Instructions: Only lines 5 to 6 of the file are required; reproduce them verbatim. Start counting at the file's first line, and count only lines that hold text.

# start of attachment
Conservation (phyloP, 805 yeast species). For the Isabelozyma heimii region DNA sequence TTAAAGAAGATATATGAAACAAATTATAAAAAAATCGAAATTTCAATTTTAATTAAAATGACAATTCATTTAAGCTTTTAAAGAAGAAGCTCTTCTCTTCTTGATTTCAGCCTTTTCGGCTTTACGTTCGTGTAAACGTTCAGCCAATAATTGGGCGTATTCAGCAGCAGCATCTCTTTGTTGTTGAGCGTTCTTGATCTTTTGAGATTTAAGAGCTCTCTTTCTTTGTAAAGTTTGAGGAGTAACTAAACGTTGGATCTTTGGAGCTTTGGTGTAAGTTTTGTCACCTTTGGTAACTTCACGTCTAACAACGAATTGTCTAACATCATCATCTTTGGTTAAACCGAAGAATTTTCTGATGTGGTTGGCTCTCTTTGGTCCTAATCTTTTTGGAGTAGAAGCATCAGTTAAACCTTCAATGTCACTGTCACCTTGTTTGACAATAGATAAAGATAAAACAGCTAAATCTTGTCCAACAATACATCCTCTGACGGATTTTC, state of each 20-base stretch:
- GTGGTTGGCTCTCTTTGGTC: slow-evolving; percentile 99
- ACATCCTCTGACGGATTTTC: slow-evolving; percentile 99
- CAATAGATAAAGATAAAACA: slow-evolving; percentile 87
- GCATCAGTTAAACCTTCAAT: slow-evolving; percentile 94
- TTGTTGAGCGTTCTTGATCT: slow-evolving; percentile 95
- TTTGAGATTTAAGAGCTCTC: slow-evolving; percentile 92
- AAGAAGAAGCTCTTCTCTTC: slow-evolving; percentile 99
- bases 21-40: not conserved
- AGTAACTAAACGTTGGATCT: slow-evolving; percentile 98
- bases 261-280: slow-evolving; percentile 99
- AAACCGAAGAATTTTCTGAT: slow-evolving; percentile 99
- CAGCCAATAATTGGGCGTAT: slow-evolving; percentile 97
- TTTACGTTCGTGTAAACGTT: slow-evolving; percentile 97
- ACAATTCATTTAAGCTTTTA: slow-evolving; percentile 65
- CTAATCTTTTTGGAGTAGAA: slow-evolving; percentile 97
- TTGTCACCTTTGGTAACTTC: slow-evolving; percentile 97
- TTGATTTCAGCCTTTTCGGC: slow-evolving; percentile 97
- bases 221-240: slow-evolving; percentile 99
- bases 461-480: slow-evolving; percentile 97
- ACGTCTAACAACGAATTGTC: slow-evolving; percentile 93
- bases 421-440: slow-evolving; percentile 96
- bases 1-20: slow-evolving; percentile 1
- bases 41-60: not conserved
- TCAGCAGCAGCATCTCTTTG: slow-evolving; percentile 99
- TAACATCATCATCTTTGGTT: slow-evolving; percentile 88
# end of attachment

- GCATCAGTTAAACCTTCAAT: slow-evolving; percentile 94
- TTGTTGAGCGTTCTTGATCT: slow-evolving; percentile 95